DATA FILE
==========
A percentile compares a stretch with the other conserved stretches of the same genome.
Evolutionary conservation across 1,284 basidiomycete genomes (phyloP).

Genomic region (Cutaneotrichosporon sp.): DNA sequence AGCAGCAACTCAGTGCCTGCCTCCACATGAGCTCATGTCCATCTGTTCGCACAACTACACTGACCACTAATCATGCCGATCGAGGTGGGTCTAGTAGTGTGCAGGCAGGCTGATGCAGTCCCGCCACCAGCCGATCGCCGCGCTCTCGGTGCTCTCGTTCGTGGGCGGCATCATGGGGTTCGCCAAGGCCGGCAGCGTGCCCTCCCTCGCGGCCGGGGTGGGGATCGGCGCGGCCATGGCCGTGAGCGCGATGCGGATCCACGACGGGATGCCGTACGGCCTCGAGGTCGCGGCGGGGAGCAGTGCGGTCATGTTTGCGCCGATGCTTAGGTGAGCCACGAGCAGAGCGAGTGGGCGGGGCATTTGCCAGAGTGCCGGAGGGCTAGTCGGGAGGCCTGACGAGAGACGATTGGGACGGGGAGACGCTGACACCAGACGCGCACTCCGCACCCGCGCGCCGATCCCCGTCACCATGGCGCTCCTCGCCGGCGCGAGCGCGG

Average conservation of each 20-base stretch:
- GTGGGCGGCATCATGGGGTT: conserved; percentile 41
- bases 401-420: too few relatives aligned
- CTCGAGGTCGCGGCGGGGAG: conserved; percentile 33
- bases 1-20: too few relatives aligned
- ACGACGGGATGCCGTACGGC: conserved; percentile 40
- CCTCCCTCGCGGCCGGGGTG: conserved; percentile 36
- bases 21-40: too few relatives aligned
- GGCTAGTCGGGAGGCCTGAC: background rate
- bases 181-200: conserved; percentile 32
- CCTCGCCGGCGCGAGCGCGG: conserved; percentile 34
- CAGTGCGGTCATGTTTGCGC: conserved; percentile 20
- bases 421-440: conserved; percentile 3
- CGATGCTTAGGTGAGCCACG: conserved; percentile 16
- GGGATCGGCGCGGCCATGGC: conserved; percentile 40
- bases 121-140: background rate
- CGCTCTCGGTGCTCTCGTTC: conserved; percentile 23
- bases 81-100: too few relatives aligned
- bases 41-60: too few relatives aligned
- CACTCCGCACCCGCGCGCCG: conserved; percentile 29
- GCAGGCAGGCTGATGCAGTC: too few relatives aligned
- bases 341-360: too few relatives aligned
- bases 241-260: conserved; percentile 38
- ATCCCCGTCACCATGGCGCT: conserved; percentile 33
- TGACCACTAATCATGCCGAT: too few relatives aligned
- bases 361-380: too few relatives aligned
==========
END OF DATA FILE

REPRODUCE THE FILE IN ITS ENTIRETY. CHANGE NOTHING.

A percentile compares a stretch with the other conserved stretches of the same genome.
Evolutionary conservation across 1,284 basidiomycete genomes (phyloP).

Genomic region (Cutaneotrichosporon sp.): DNA sequence AGCAGCAACTCAGTGCCTGCCTCCACATGAGCTCATGTCCATCTGTTCGCACAACTACACTGACCACTAATCATGCCGATCGAGGTGGGTCTAGTAGTGTGCAGGCAGGCTGATGCAGTCCCGCCACCAGCCGATCGCCGCGCTCTCGGTGCTCTCGTTCGTGGGCGGCATCATGGGGTTCGCCAAGGCCGGCAGCGTGCCCTCCCTCGCGGCCGGGGTGGGGATCGGCGCGGCCATGGCCGTGAGCGCGATGCGGATCCACGACGGGATGCCGTACGGCCTCGAGGTCGCGGCGGGGAGCAGTGCGGTCATGTTTGCGCCGATGCTTAGGTGAGCCACGAGCAGAGCGAGTGGGCGGGGCATTTGCCAGAGTGCCGGAGGGCTAGTCGGGAGGCCTGACGAGAGACGATTGGGACGGGGAGACGCTGACACCAGACGCGCACTCCGCACCCGCGCGCCGATCCCCGTCACCATGGCGCTCCTCGCCGGCGCGAGCGCGG

Average conservation of each 20-base stretch:
- GTGGGCGGCATCATGGGGTT: conserved; percentile 41
- bases 401-420: too few relatives aligned
- CTCGAGGTCGCGGCGGGGAG: conserved; percentile 33
- bases 1-20: too few relatives aligned
- ACGACGGGATGCCGTACGGC: conserved; percentile 40
- CCTCCCTCGCGGCCGGGGTG: conserved; percentile 36
- bases 21-40: too few relatives aligned
- GGCTAGTCGGGAGGCCTGAC: background rate
- bases 181-200: conserved; percentile 32
- CCTCGCCGGCGCGAGCGCGG: conserved; percentile 34
- CAGTGCGGTCATGTTTGCGC: conserved; percentile 20
- bases 421-440: conserved; percentile 3
- CGATGCTTAGGTGAGCCACG: conserved; percentile 16
- GGGATCGGCGCGGCCATGGC: conserved; percentile 40
- bases 121-140: background rate
- CGCTCTCGGTGCTCTCGTTC: conserved; percentile 23
- bases 81-100: too few relatives aligned
- bases 41-60: too few relatives aligned
- CACTCCGCACCCGCGCGCCG: conserved; percentile 29
- GCAGGCAGGCTGATGCAGTC: too few relatives aligned
- bases 341-360: too few relatives aligned
- bases 241-260: conserved; percentile 38
- ATCCCCGTCACCATGGCGCT: conserved; percentile 33
- TGACCACTAATCATGCCGAT: too few relatives aligned
- bases 361-380: too few relatives aligned